As part of my first year PR and journalism studies at Leeds Beckett University, I was given the task of finding a week-long industry placement to gain some experience and build up a portfolio of work.
However, always one to move the goalposts a little further when given a challenge, I thought I would try to secure a job in the industry. A daunting prospect considering I had minimal experience and spent my time before university chopping onions at 5am and asking people if they wanted their bread toasted.
After I made multiple enquiries into placement after placement, Sara got in touch on Twitter to say InFusion was looking for an account executive. A year later, it’s time for a little reflection on what a year in industry has taught me.
Traversing a steep learning curve in technical PR
From someone that listened to my electrician dad talk about his job with a blank face and a few ‘???s’ in my head, the thought of working with clients in the construction, energy and manufacturing sectors seemed way out of depth for me.
Diving straight into the world of offshore wind, steel manufacturing and construction products for roofing, I am constantly learning the correct technical terminology, discovering the challenges and issues affecting businesses in these areas, and appreciating the wider impact associated with these sectors that we really couldn’t live without.
A year in, I now know why a roof batten joint would be an obvious choice for lathing a pitched roof and how important electricians are in the process of big (and small) commercial developments. There also aren’t as many question marks circling round my head during dinner table conversations with my Dad.
Altering my perception of PR
PR agencies. Staff sit on bean bags and exit the building whizzing down a spiral slide, right?
Admittedly when I started university, I had quite a negative perception of what I thought working in PR would be like. From Edina Monsoon to Samantha Jones, it’s no secret that the portrayal of PR in TV and film is full of champagne, parties and spin. By working in a ‘real life’ agency, I realise now that those old fashioned portrayals of the industry could not be further from the truth.
While I’m all for slides, the thing I like most about InFusion is that it seems different to other agencies that I’ve researched or heard of. It’s a desk full of trade magazines, tea and chocolate fingers, and operated by a bloomin’ good team and hard work.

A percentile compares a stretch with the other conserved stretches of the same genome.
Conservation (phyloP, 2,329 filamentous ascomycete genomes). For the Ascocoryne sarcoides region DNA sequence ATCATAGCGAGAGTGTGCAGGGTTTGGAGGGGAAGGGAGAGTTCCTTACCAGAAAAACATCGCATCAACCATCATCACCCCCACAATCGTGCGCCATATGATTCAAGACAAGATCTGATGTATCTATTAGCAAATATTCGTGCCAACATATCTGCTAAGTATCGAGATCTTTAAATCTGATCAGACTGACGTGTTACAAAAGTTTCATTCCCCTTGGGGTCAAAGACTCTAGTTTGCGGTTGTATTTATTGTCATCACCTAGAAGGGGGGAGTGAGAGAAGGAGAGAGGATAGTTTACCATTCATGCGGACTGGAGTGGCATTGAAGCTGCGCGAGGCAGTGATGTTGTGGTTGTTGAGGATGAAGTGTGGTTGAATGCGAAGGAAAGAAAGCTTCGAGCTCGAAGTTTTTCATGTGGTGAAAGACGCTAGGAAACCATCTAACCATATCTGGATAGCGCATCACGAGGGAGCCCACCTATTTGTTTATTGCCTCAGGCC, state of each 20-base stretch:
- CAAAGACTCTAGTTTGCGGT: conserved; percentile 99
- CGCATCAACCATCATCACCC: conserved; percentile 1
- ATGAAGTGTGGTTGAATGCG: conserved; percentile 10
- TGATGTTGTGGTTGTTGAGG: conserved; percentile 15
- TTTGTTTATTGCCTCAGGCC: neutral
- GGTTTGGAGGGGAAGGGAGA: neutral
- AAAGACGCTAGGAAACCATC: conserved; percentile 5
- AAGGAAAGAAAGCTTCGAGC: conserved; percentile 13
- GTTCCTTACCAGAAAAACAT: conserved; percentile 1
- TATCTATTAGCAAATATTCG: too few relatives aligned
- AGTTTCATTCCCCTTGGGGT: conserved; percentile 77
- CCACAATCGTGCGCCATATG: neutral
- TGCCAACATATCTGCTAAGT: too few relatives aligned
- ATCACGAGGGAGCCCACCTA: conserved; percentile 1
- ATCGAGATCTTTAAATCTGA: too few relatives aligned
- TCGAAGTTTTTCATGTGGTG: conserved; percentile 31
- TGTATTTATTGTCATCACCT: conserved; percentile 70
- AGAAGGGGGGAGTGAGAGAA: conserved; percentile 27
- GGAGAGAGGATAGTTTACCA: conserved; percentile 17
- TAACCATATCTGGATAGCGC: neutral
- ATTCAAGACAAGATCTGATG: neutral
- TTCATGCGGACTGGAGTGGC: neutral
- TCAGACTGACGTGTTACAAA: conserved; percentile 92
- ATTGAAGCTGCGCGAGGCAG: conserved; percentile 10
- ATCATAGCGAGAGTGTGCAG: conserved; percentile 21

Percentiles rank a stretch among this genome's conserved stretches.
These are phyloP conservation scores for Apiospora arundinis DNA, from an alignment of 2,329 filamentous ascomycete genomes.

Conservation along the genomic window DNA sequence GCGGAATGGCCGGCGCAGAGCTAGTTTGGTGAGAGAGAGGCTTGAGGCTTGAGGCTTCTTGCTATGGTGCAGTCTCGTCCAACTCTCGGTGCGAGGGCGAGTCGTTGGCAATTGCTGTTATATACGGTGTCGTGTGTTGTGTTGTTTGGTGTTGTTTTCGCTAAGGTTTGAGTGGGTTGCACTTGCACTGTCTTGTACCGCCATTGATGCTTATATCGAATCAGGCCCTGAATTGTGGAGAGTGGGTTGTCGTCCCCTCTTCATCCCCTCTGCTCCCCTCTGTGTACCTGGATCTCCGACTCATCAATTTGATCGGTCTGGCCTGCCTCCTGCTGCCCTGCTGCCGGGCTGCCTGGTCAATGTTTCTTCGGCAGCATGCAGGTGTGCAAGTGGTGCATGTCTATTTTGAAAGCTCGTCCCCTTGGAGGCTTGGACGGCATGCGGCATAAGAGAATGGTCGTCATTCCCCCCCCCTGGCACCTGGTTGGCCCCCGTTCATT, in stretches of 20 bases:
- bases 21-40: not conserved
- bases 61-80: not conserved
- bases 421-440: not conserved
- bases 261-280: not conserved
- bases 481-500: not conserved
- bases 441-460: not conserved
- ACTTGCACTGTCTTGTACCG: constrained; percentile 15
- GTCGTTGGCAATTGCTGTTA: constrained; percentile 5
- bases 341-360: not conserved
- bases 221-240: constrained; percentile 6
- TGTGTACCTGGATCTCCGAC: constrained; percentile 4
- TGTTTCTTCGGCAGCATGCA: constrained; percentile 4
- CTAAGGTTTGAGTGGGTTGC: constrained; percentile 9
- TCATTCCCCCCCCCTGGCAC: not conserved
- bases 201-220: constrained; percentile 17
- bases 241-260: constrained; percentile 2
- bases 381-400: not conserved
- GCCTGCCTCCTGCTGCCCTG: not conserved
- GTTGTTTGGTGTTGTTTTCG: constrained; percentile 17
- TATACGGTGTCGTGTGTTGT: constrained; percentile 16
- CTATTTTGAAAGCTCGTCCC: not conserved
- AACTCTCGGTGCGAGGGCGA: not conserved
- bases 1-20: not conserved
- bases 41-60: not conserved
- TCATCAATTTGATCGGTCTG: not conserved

And while the trusty press release is considered ‘dead’ by many, working in technical sectors made me realise that trade magazines are still flourishing and still important for this niche. At the same time, digital is an important and fast moving area, and learning to help businesses navigate this transition has been eye-opening to see how much a digitalised world can completely change the running of a business and consumer behaviour.
Putting everything into practice
With InFusion, I have been given the opportunity to broaden my knowledge, skillset, perception and confidence in PR and comms, as well as in the technical industries we work with.
From PRCA training webinars to reading the extensive range of books in the office library, I’ve been able to coincide my studies with my job, which has really helped me with assignments and putting everything that I have learnt into practice. I feel that this has given me a stronger position in my studies compared with a week’s placement, as I have seen all areas of the business over the year and widened my scope for building up a solid portfolio. As PR at university is very much theory based, working at InFusion alongside it has aided my understanding of the course, the theories and the practices that we learn.
Although I am enjoying every aspect of PR work that I do at InFusion, I am leaning more towards social media side. As I use social media for personal use regularly (and having it is the main reason I have this job, thanks Twitter), I am constantly keeping up to date with things even out of the office and it’s what I feel most natural doing.
I’ve also gained and developed skills in other areas too. I think most people my age can empathise when it comes to picking up a phone and calling someone. In a world where it’s easier to send a text or email, making a call was never something I thought I would be able to do. My confidence has developed in other ways too; from being someone that used to struggle to order food from a menu at a restaurant, just a couple of weeks ago I met a client on my own with a camera and notebook to conduct some interviews.
My year has been full of questions, learning, trade magazines, client meetings, tweets and more hashtags than an influencer meet up, I am excited to continue developing in my role and gaining new skills.